Our DEIS notes that there are many potential program elements that can be considered for incorporation into the Conservancy going forward that are not central to the creation and core functioning of the Conservancy including a propagation greenhouse and a community garden. These projects would be contingent on raising funds for specific projects, as occurs at other conservancies throughout the region. Regardless of the repeated claims of the Gedney Association, FASNY is making an absolute commitment to create the Conservancy when the School is approved. The DEIS clearly states both our commitment to the Conservancy and what will occur in each stage. Here is the verbatim text:

DEIS Executive Summary (page S-9)
FASNY intends to enter into a permanent, irrevocable conservation easement on the Conservancy that would allow educational uses and minor accessory structures (e.g., storage sheds) associated with FASNY but prohibit any residential subdivision on the Property. The conservation easement would be fully binding on FASNY and any successor in interest to the Property. A third-party, independent beneficiary that has yet to be identified, but could potentially be a land trust organization, and/or the City of White Plains, would be named in the conservation easement. The conservation easement "beneficiary" would have the authority to enforce the restrictions within the conservation easement on FASNY, and any successor in interest. The conservation easement would be recorded in proper legal form at the time of approval of the Proposed Project.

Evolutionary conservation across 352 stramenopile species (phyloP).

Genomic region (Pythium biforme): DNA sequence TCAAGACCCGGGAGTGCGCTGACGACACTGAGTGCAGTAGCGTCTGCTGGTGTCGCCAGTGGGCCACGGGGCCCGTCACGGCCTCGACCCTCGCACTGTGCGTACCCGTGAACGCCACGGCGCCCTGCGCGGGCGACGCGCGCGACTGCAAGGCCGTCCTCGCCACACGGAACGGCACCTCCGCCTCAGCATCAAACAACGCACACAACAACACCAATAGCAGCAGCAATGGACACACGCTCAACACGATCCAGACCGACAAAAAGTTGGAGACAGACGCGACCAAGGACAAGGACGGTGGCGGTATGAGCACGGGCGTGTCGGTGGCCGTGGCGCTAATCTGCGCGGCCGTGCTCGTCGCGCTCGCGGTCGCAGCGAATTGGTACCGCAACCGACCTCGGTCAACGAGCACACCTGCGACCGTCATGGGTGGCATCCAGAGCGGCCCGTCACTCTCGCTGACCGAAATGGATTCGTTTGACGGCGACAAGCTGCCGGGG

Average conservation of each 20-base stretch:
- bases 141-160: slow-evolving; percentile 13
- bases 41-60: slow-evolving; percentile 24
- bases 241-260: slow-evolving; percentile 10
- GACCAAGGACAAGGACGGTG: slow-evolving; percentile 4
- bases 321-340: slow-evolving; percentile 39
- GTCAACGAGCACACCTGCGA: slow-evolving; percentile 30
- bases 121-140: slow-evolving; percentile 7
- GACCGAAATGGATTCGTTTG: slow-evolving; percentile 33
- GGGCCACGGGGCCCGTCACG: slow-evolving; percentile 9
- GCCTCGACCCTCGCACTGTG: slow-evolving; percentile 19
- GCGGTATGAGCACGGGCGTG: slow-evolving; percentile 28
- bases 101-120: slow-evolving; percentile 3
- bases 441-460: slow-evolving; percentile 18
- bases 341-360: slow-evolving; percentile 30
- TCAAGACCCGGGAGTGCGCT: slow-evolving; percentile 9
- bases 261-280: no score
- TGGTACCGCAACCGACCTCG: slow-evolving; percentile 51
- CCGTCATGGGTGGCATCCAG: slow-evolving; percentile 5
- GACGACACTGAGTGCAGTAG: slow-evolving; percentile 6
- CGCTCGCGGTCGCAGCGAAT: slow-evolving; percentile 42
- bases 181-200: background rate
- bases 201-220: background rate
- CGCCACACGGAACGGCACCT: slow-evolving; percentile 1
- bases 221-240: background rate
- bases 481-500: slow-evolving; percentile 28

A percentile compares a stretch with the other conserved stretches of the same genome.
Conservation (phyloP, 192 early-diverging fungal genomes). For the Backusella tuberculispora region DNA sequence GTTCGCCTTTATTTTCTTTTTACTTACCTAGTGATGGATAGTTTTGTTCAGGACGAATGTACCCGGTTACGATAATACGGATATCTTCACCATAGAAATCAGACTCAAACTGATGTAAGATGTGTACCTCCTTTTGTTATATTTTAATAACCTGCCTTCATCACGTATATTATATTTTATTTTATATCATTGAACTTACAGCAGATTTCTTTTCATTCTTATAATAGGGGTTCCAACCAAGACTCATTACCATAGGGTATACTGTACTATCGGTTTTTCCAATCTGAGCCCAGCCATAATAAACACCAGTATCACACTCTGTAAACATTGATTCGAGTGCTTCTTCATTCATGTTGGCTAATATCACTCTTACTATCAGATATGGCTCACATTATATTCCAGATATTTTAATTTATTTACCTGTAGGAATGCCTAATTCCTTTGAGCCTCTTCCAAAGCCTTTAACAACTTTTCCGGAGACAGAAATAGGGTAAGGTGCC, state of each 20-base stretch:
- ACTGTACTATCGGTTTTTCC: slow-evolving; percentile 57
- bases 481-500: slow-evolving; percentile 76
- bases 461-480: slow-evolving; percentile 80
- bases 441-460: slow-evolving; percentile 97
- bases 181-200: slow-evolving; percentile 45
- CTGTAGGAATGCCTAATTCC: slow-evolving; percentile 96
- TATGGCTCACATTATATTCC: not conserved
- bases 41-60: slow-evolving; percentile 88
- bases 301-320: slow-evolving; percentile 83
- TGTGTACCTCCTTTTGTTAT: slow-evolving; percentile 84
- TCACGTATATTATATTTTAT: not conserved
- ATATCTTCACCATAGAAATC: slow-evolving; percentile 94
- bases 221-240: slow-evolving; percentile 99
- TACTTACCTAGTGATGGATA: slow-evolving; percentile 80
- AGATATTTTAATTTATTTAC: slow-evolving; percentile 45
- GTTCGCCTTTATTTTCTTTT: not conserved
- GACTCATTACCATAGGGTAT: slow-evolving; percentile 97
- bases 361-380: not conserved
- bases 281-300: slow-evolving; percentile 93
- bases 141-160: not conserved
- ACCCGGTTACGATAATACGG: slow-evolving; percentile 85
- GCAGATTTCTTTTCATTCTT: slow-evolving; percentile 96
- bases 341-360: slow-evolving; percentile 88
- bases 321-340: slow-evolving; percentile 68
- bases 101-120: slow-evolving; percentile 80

DEIS Executive Summary (pages S-12 and S-13)
Phasing of Master Plan Implementation

Master plan implementation would rely heavily on modifying land management practices rather than traditional construction activity. This being the case, FASNY intends to initiate changes to current maintenance activities that would begin immediately. FASNY has already ceased applying pesticides, fungicides, herbicides, and insecticides to the Property. Through coordination with the City of White Plains, FASNY will develop an interim maintenance plan that will allow FASNY to attain its Conservancy goals while maintaining an aesthetically pleasing appearance across the Property. FASNY intends to target removal of invasive and undesirable plant species, as well as introduce native vegetation types appropriate for the Property and the defined habitat types. These initial efforts would not require construction activities or bringing in materials from offsite other than materials necessary for general land maintenance.